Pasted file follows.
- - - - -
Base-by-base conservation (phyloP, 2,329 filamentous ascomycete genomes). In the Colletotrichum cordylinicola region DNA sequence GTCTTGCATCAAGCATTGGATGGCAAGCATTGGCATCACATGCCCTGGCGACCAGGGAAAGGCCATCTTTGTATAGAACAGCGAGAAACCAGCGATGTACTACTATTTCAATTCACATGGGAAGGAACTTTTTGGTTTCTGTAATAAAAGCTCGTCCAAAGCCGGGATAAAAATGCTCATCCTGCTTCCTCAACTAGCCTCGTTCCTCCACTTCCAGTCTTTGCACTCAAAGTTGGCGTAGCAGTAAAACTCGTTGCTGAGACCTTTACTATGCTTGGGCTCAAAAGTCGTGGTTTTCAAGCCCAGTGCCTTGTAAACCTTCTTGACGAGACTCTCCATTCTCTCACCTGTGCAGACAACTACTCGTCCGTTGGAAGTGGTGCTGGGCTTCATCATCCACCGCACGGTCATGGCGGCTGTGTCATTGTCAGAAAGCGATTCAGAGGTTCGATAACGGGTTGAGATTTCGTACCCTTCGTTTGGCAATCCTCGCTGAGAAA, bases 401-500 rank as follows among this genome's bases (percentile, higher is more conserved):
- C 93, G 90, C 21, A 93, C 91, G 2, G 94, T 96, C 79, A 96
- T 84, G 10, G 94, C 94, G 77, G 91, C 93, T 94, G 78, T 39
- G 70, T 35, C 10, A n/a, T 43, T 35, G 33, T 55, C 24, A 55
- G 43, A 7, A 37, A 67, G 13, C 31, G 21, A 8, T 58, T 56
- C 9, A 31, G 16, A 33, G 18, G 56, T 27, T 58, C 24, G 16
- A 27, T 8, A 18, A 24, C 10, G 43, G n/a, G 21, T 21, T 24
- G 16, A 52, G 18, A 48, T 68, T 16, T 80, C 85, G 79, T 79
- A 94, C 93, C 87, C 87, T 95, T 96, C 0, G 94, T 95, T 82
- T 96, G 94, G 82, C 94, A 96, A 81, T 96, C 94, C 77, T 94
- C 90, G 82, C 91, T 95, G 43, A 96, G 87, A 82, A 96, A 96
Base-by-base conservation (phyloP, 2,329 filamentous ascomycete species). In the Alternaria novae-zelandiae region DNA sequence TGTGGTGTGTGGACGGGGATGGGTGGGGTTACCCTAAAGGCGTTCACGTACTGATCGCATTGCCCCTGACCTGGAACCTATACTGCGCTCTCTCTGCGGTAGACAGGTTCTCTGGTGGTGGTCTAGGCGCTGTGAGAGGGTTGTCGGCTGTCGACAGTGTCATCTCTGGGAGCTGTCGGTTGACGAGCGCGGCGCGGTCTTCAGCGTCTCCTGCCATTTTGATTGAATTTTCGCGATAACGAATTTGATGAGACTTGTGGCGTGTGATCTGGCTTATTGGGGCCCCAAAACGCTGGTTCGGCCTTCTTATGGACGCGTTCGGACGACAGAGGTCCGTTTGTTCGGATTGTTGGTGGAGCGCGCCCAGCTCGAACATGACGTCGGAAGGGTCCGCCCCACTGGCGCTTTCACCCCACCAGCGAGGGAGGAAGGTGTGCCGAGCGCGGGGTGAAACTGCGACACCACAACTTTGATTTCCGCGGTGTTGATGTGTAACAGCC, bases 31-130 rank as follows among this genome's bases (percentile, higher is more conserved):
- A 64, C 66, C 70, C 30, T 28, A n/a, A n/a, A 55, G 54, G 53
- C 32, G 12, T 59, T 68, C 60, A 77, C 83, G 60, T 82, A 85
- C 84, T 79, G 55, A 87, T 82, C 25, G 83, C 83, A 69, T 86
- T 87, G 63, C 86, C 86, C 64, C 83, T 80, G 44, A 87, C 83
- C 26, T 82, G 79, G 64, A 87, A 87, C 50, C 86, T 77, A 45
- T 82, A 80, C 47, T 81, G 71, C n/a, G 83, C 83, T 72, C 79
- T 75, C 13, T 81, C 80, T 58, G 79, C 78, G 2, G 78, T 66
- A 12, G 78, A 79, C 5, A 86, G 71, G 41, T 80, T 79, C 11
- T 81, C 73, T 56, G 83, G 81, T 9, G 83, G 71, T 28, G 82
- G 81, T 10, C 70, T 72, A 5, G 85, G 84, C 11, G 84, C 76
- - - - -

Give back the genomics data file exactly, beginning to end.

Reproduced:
Base-by-base conservation (phyloP, 2,329 filamentous ascomycete genomes). In the Colletotrichum cordylinicola region DNA sequence GTCTTGCATCAAGCATTGGATGGCAAGCATTGGCATCACATGCCCTGGCGACCAGGGAAAGGCCATCTTTGTATAGAACAGCGAGAAACCAGCGATGTACTACTATTTCAATTCACATGGGAAGGAACTTTTTGGTTTCTGTAATAAAAGCTCGTCCAAAGCCGGGATAAAAATGCTCATCCTGCTTCCTCAACTAGCCTCGTTCCTCCACTTCCAGTCTTTGCACTCAAAGTTGGCGTAGCAGTAAAACTCGTTGCTGAGACCTTTACTATGCTTGGGCTCAAAAGTCGTGGTTTTCAAGCCCAGTGCCTTGTAAACCTTCTTGACGAGACTCTCCATTCTCTCACCTGTGCAGACAACTACTCGTCCGTTGGAAGTGGTGCTGGGCTTCATCATCCACCGCACGGTCATGGCGGCTGTGTCATTGTCAGAAAGCGATTCAGAGGTTCGATAACGGGTTGAGATTTCGTACCCTTCGTTTGGCAATCCTCGCTGAGAAA, bases 401-500 rank as follows among this genome's bases (percentile, higher is more conserved):
- C 93, G 90, C 21, A 93, C 91, G 2, G 94, T 96, C 79, A 96
- T 84, G 10, G 94, C 94, G 77, G 91, C 93, T 94, G 78, T 39
- G 70, T 35, C 10, A n/a, T 43, T 35, G 33, T 55, C 24, A 55
- G 43, A 7, A 37, A 67, G 13, C 31, G 21, A 8, T 58, T 56
- C 9, A 31, G 16, A 33, G 18, G 56, T 27, T 58, C 24, G 16
- A 27, T 8, A 18, A 24, C 10, G 43, G n/a, G 21, T 21, T 24
- G 16, A 52, G 18, A 48, T 68, T 16, T 80, C 85, G 79, T 79
- A 94, C 93, C 87, C 87, T 95, T 96, C 0, G 94, T 95, T 82
- T 96, G 94, G 82, C 94, A 96, A 81, T 96, C 94, C 77, T 94
- C 90, G 82, C 91, T 95, G 43, A 96, G 87, A 82, A 96, A 96
Base-by-base conservation (phyloP, 2,329 filamentous ascomycete species). In the Alternaria novae-zelandiae region DNA sequence TGTGGTGTGTGGACGGGGATGGGTGGGGTTACCCTAAAGGCGTTCACGTACTGATCGCATTGCCCCTGACCTGGAACCTATACTGCGCTCTCTCTGCGGTAGACAGGTTCTCTGGTGGTGGTCTAGGCGCTGTGAGAGGGTTGTCGGCTGTCGACAGTGTCATCTCTGGGAGCTGTCGGTTGACGAGCGCGGCGCGGTCTTCAGCGTCTCCTGCCATTTTGATTGAATTTTCGCGATAACGAATTTGATGAGACTTGTGGCGTGTGATCTGGCTTATTGGGGCCCCAAAACGCTGGTTCGGCCTTCTTATGGACGCGTTCGGACGACAGAGGTCCGTTTGTTCGGATTGTTGGTGGAGCGCGCCCAGCTCGAACATGACGTCGGAAGGGTCCGCCCCACTGGCGCTTTCACCCCACCAGCGAGGGAGGAAGGTGTGCCGAGCGCGGGGTGAAACTGCGACACCACAACTTTGATTTCCGCGGTGTTGATGTGTAACAGCC, bases 31-130 rank as follows among this genome's bases (percentile, higher is more conserved):
- A 64, C 66, C 70, C 30, T 28, A n/a, A n/a, A 55, G 54, G 53
- C 32, G 12, T 59, T 68, C 60, A 77, C 83, G 60, T 82, A 85
- C 84, T 79, G 55, A 87, T 82, C 25, G 83, C 83, A 69, T 86
- T 87, G 63, C 86, C 86, C 64, C 83, T 80, G 44, A 87, C 83
- C 26, T 82, G 79, G 64, A 87, A 87, C 50, C 86, T 77, A 45
- T 82, A 80, C 47, T 81, G 71, C n/a, G 83, C 83, T 72, C 79
- T 75, C 13, T 81, C 80, T 58, G 79, C 78, G 2, G 78, T 66
- A 12, G 78, A 79, C 5, A 86, G 71, G 41, T 80, T 79, C 11
- T 81, C 73, T 56, G 83, G 81, T 9, G 83, G 71, T 28, G 82
- G 81, T 10, C 70, T 72, A 5, G 85, G 84, C 11, G 84, C 76